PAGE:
Our research is focused on development of integration strategy for rational design of materials, processes, devices, characterization methodology and equipment for innovation of new applications based on physical electronics and internet. We use heterogeneous electronic materials and high-performance complementary metal oxide semiconductor (CMOS) based tunable shape-size-conformity interactive electronics and systems for smart living (computation-communication-infotainment) through internet of everything and a sustainable future (healthcare-water-food-environment-security). For scientific exploration, we make collective use multidisciplinary electrical engineering, material science, bioengineering, mechanical engineering, environmental engineering, plant, marine and computer science. As engineering tool, we use CMOS technology extensively due to its industrial relevance, maturity and reliability for rapid tech transfer.


Our present expedition includes but not limited to:

1. Free form electronic systems (predominantly based on CMOS): Flexible-stretchable-reconfigurable-embedded-adaptable electronics.

Applications are specifically focused on: (a) Internet of Everything; (b) Brain Machine Interface; (c) Human Machine Interface; (d) Advanced and Low Cost Healthcare; (e) Interactive Computation. [Supported by many funding agencies and international industries]

[We are the only group who have CMOS based technologies to transform any state-of-the-art electronics into flexible, stretchable and reconfigurable one while retaining their high performance, energy efficiency, ULSI density and relative low-cost due to CMOS based batch processing]

2. II-IV and III-V nanotube FET and wavy transistors (for HP, TFET and TFT). [Supported by KAUST] [The concept of Si, SiGe, III-V was first coined and demonstrated by our group]

3. Advance healthcare applications using microbial fuel cells. [Supported by KAUST OCRF] [Highlighted by Scientific American as one of the Top 10 World Changing Ideas 2014]

4. Amorphous metal based NEMS. [Supported by KAUST OCRF, formerly supported by US DARPA]

We are the only group using amorphous metal.

5.. Using 2D materials for sustainable technology. [Supported by Boeing and Lockheed Martin]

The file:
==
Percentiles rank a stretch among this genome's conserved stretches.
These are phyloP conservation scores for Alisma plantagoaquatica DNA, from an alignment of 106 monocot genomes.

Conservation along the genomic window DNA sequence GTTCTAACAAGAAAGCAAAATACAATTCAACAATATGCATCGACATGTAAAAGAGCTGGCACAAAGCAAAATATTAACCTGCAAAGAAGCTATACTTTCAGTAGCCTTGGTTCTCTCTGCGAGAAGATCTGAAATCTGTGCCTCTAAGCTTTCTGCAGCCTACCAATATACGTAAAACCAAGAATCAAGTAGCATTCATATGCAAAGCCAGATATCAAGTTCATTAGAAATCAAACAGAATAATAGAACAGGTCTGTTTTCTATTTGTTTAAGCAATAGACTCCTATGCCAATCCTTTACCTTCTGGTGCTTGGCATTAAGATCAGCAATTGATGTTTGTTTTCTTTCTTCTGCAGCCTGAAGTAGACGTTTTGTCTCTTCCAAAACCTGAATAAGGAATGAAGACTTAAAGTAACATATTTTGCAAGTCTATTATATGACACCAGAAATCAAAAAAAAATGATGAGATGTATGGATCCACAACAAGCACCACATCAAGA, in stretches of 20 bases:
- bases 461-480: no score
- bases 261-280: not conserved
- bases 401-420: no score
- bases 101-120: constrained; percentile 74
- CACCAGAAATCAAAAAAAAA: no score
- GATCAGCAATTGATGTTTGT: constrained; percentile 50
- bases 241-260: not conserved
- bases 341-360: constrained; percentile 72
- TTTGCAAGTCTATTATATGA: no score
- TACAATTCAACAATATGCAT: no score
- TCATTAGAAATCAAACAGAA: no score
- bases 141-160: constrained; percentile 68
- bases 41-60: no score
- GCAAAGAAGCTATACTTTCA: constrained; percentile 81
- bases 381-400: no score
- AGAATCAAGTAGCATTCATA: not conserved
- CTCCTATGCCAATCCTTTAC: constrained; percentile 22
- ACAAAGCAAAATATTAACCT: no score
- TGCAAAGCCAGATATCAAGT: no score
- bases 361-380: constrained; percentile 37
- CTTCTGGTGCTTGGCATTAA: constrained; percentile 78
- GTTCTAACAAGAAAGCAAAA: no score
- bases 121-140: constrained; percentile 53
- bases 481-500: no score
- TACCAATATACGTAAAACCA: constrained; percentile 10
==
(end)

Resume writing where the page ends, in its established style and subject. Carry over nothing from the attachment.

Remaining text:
(Introductory Video by Dr. Muhammad M. Hussain)

Current Reseach

Vertically aligned multi-walled carbon nanotube (MWCNT) anode and nickel silicide (NiSi) integrated micro-sized 1.25 uL silicon microbial fuel cell with tremendous output current (197 mA/m2 from uL scale device), generating power densities of 392 mW/m3 with carbon cloth as cathode, mixed bacteria culture as inoculum and ferricyanide as catholyte.
We are using CVD based growth of graphene at atmospheric pressure to develop novel but simple metrology for graphene characterization. In conjunction with that, we are also working on module process development like contact and dielectric-graphene interface engineering. Our next phase goals include pattern directed growth of graphene and device integration.
​The first ever energy- reversible lateral nanoelectromechanical switch. We have also developed amorphous metal with low tensile stress to open a new paradigm of NEM switch and systems.
A new device architecture silicon nanotube field effect transistor (FET) with its unique core-shell gate stacks help achieving full volume inversion by giving a surge in minority carrier concentration in the near vicinity of the ultra-thin channel and at the same time rapid roll-off at the source and drain junctions constituting velocity saturation induced higher drive current induced performance per device with efficient real estate consumption.

Previous Research

Thermoelectric generators have been fabricated to produce small amounts of power in microdevices and on a larger scale generators have been used in solar hybrid systems with solar cells to convert the performance impeding heat into usable power. However, solar heated outside and inside room ambient temperatures of a building have not been employed for thermoelectric generation because of the blocking interfaces between the two counter environments.   Here we show that mass scale thermoelectric generation is possible using solar to ambient (room) temperature gradient by converting the blocking interfaces, e.g. windows or doors into thermoelectric generators by depositing the thermoelectric materials through these interfaces.